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A perfect match

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By Brandon Mattingly


Most people wouldn’t look back at a week-long stay in the hospital as ideal, but for one local couple that has been at Jewish Hospital in Louisville since last Wednesday, this week has been perfect.

It was reported in an earlier issue of the Sun that Springfield native Lisa Hamilton -- who was diagnosed with cystic fibrosis at an early age -- was waiting to be placed on a list for a double-lung transplant.
She received the call to be listed soon after that report, and was placed at the top of the list for a transplant from the next available blood type “B” donor.
After only a week of waiting, she and her husband, Ray, got the call on Jan. 24 at 9:15 p.m. that a donor had been found.
“We were just getting home from Wal-Mart, and we were backing in the driveway, and her phone rang and she looked at it and said, ‘I think this is the call,’” Ray said.
Minutes later, the couple was on their way to Jewish Hospital in Louisville.
At 5:10 a.m. on Wednesday morning, Lisa entered surgery to receive her new set of lungs.
She was in surgery for roughly six hours, and Ray said it was an emotional time when the surgeon informed the family at 11 a.m. that the surgery was complete and had gone perfectly.
The doctor said he couldn’t have designed a set of lungs to be a better match than the ones Lisa received.
“The surgeon came out at 11 o’clock when he was done and said it was a textbook, perfect surgery, and it was a perfect match on lungs. That just doesn’t happen,” Ray said.
Perfect was the word the surgeon kept going back to, which is significant because nothing about the process is expected to be perfect. However, the surgery went perfectly and the lungs were a perfect match. Even the antibodies in the donor’s blood were a 100 percent match, which is unheard of, according to Ray.
By 2 p.m. on Thursday, Lisa no longer needed assistance from a ventilator to breath, and she took her first breaths with only the support of the new lungs.
Ray said he could see a change in his wife’s appearance from the moment he saw her following the surgery, saying her skin had more color than he’d seen in years.
“I came around the corner and looked at her and she was glowing, and I was just like, ‘Wow,’” he said.
Typical recovery time from the operation is 10 to 14 days, but Ray said that with the pace that Lisa is recovering, he would be surprised if she’s not back in Springfield much sooner.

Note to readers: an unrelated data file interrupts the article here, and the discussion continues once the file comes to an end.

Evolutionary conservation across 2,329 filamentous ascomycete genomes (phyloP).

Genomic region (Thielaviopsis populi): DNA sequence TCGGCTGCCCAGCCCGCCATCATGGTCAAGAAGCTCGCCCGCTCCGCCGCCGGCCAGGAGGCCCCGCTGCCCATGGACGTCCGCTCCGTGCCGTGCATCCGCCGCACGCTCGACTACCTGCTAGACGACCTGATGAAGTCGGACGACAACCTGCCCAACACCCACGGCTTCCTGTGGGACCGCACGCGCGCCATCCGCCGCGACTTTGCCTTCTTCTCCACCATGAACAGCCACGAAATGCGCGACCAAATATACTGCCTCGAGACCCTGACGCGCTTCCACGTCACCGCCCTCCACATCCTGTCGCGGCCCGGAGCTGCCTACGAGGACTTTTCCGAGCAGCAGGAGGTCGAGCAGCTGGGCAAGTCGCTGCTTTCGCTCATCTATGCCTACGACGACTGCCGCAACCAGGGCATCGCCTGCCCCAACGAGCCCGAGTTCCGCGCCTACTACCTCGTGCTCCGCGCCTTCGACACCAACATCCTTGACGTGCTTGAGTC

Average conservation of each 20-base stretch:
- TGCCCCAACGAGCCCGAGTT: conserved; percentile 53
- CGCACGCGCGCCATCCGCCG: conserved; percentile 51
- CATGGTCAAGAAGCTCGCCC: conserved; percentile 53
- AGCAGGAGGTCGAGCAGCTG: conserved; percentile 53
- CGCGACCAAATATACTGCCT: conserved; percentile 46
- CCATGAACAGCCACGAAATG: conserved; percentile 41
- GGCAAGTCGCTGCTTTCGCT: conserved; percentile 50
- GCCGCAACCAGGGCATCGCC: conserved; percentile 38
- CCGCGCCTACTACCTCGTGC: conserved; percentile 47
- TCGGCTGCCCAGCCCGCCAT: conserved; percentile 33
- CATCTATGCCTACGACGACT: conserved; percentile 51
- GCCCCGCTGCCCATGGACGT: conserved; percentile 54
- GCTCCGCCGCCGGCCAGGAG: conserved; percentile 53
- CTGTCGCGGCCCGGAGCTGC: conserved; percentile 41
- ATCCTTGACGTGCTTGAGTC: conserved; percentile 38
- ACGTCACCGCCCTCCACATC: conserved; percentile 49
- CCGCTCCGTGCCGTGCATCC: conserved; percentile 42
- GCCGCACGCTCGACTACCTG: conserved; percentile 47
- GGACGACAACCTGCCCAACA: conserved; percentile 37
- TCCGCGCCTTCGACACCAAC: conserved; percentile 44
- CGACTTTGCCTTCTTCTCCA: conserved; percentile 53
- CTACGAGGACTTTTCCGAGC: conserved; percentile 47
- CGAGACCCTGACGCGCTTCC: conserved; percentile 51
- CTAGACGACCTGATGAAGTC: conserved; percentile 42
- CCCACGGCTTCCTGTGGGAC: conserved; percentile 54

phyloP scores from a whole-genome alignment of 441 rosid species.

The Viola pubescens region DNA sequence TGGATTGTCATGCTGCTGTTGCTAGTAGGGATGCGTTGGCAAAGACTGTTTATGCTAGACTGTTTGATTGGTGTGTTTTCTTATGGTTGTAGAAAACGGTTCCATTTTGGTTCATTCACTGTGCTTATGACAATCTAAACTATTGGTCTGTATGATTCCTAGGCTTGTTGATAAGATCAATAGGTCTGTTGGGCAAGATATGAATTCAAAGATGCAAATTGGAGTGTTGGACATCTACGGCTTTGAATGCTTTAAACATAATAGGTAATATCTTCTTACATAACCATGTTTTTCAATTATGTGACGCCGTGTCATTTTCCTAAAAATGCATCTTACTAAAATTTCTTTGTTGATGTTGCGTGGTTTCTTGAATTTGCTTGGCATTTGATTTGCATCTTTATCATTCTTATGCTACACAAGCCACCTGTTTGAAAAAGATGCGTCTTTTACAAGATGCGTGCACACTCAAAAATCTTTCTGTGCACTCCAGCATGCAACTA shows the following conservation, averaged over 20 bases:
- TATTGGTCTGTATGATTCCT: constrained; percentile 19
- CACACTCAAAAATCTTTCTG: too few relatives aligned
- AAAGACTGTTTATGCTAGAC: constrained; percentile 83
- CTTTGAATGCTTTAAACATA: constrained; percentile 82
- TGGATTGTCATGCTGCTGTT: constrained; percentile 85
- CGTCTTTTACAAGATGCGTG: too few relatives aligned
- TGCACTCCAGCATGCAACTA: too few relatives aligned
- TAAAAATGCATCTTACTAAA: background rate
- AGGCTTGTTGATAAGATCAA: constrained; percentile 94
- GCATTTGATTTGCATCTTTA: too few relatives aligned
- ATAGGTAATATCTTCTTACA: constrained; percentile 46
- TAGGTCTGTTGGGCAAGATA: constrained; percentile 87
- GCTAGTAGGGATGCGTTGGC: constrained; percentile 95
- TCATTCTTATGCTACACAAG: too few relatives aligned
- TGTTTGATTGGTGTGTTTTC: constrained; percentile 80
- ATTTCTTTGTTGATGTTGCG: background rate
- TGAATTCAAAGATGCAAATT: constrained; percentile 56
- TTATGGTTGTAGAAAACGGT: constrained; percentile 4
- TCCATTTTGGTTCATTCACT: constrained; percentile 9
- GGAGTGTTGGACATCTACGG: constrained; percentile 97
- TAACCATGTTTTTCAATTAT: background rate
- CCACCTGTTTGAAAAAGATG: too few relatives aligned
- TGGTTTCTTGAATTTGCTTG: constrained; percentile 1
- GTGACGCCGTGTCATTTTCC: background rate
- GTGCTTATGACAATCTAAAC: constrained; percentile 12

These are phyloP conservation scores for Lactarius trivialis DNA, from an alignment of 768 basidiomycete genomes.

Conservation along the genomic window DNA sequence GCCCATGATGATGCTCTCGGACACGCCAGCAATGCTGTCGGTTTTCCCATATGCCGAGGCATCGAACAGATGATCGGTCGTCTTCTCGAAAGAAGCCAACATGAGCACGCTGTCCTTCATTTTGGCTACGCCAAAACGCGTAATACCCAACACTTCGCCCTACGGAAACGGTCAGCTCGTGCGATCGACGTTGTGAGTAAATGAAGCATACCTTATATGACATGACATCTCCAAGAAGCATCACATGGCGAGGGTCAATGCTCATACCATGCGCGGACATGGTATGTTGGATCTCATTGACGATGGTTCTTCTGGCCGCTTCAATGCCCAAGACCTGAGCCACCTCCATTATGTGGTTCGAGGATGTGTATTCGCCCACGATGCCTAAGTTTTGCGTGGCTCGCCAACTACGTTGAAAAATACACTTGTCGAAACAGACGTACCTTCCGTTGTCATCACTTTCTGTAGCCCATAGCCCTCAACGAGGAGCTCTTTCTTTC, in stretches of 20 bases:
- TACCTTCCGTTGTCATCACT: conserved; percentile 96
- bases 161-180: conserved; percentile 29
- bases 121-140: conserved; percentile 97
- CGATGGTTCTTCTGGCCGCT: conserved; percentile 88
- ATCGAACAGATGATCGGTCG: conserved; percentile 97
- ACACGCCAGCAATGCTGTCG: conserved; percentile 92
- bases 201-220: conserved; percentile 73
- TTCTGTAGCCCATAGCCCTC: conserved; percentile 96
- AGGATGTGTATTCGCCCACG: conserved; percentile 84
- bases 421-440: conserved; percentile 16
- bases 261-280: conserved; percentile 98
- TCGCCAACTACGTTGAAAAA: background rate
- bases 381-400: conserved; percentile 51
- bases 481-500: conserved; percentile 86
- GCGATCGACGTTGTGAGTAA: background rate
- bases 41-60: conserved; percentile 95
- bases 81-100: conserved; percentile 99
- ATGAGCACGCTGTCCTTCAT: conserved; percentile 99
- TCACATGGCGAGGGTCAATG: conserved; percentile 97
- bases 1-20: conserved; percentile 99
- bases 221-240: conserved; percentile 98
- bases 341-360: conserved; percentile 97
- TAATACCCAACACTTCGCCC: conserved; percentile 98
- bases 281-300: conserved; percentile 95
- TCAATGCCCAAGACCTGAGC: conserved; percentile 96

“If she keeps progressing the way she has, I think she’ll be home next week,” he said.
Even now, Ray said the couple is being warned of potential risks, but with everything Lisa has gone through up to this point, he said they’re less concerned with the future, and more concerned with the present.
“They keep telling us it could be a roller coaster ride, we could have setbacks, we could have this and we could have that,” he said. “Yes we could. There are a whole lot of ifs. I’m just concentrating on what’s going on right now. If there are more trials and tribulations for us to go through, then I’ll step in that one tomorrow, or whenever it comes, and I’m not the least bit worried about it.”
The Hamiltons had many friends and family at the hospital to support them, along with countless others that Ray said were sending prayers their way.
He has been keeping friends and family up to date with posts to the couple’s Road to Transplant Facebook page, which has grown to 128 members. He said it was everyone’s prayers that has helped make this happen.
“I know it was through prayer that Lisa got listed on Wednesday, got the call on the following Tuesday, and was already sitting up in a chair and talking on Friday,” he said.
Ray added that the most important part of the entire process* was that the donor’s family supported his or her decision to donate. While a person may decide to be a donor, that decision only comes to fruition if the family is aware of the person’s status as a donor, and agrees to grant that wish.
“The biggest thing I want, is to express my gratitude to the donor and the donor’s family, because without the family supporting the donor, this miracle couldn’t happen,” he said.